During a famine he ate only a quarter of his usual food in order to have more to give to the poor. As doorkeeper, charged with providing for the poor, he once went beyond obedience. One day, there were some poor people waiting for food, and, since he had nothing left to give them, he went into the garden and pulled up the vegetables which were growing there and distributed them. When the guardian criticized him for doing this, Seraphin assured him that the community would not suffer in any way and indeed, they did not go hungry, the shortage being made up in other ways.
God blessed the kindness of his servant: it was said that sick people were restored to health when he made the Sign of the Cross over them. But Seraphin, for the most part, was a quiet man, withdrawn from the public eye. When working in the friary he meditated on the passion of Our Lord, and his great wish was to be sent abroad as a missionary, though this was not granted. He used to compose simple prayers of his own, such as the following: - One of my readers states this is, of course, from the Stabat Mater. I shall look up the dates...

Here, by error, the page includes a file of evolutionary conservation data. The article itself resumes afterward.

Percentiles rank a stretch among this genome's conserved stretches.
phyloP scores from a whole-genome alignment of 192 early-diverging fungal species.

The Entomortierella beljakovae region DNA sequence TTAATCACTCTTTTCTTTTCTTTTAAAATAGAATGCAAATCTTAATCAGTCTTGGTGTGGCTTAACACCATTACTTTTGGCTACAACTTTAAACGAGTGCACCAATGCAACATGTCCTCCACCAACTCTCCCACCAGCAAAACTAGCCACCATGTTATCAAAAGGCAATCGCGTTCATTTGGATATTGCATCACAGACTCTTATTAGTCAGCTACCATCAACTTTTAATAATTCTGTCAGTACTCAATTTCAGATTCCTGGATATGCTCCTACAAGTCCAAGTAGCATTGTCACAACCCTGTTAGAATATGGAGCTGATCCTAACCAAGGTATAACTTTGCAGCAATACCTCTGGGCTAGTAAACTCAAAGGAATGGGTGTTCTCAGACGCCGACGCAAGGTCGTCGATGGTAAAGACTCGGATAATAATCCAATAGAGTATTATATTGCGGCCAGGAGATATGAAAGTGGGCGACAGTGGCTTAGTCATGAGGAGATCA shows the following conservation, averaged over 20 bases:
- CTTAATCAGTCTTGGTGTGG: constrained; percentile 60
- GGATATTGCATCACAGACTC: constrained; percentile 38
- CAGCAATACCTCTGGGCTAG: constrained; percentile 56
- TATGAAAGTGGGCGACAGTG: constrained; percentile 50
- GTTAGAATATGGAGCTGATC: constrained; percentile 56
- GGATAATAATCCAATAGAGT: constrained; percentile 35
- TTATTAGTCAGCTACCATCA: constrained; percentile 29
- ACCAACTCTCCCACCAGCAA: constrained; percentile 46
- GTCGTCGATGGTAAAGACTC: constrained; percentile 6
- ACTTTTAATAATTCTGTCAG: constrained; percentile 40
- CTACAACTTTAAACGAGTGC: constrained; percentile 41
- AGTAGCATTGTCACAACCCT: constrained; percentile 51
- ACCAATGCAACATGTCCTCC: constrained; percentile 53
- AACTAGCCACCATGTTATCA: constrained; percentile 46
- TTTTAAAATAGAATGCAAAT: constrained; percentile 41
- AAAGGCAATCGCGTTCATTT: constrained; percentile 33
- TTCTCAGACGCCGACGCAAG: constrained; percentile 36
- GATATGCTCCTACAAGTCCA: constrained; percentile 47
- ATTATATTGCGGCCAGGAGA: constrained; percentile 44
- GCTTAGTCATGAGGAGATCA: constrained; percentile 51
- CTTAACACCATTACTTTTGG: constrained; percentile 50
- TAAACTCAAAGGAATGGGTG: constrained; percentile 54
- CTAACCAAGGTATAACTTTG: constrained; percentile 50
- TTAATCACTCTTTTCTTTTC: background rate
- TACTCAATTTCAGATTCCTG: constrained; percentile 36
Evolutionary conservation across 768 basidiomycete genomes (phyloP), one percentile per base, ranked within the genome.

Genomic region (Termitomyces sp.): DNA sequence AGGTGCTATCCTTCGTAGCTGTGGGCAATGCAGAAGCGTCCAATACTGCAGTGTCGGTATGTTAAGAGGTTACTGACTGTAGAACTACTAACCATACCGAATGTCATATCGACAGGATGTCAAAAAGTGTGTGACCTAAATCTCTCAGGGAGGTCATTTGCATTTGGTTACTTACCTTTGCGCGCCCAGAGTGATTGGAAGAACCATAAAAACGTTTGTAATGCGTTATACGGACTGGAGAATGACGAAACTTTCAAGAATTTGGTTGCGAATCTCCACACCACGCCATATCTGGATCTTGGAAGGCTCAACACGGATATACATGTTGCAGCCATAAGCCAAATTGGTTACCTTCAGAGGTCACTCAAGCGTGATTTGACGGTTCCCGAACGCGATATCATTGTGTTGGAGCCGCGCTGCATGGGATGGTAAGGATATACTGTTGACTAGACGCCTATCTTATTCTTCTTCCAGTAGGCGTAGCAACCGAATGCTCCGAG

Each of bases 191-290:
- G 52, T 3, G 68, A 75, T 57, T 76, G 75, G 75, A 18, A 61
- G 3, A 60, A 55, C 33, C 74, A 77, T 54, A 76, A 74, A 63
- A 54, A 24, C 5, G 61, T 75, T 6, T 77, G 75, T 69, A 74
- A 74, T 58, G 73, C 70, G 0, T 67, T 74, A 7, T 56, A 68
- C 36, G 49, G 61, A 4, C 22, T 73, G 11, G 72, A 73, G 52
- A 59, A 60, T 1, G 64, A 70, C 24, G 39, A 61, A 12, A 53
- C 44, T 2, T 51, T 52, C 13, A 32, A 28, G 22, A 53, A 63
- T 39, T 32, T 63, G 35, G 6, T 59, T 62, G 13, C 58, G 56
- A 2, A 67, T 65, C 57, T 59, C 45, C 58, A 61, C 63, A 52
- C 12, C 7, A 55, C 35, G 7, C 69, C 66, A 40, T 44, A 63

Holy Mother, pierce me through.
In my heart each wound renew
Of my Saviour crucified.
Seraphin died on 12 October 1604 at the age of sixty-four. Pope Clement XIII canonized him in 1767.
Labels: saints and martyrs
Octopus Stew (in Maltese: Stuffat tal-Qarnit)
1 kilo (or 2 lb and 3.27 oz)) octopus
6 medium sized onions (chopped)
6 tomatoes (peeled and chopped)
6 large potatoes (cut in thick slices)
8 cloves of garlic (crushed)
8 olives (stoned and chopped)
1 tablespoon capers
A few leaves of marjoram and mint
A pinch of tyme
¼ bottle red wine
Clean the octopus very well by turning head inside out and removing the insides. Cut away the beak and eyes. The rest is all edible. To tenderize the flesh, put the octopus in a plastic bag and beat it with a meat hammer against the kitchen table.
Cut the octopus into pieces some 5 cm in length. Rinse in salted water and allow to drain.
Place the octopus in a pot over a very low fire and stew for about an hour. If you see that it is getting too dry, add a little hot water or white wine.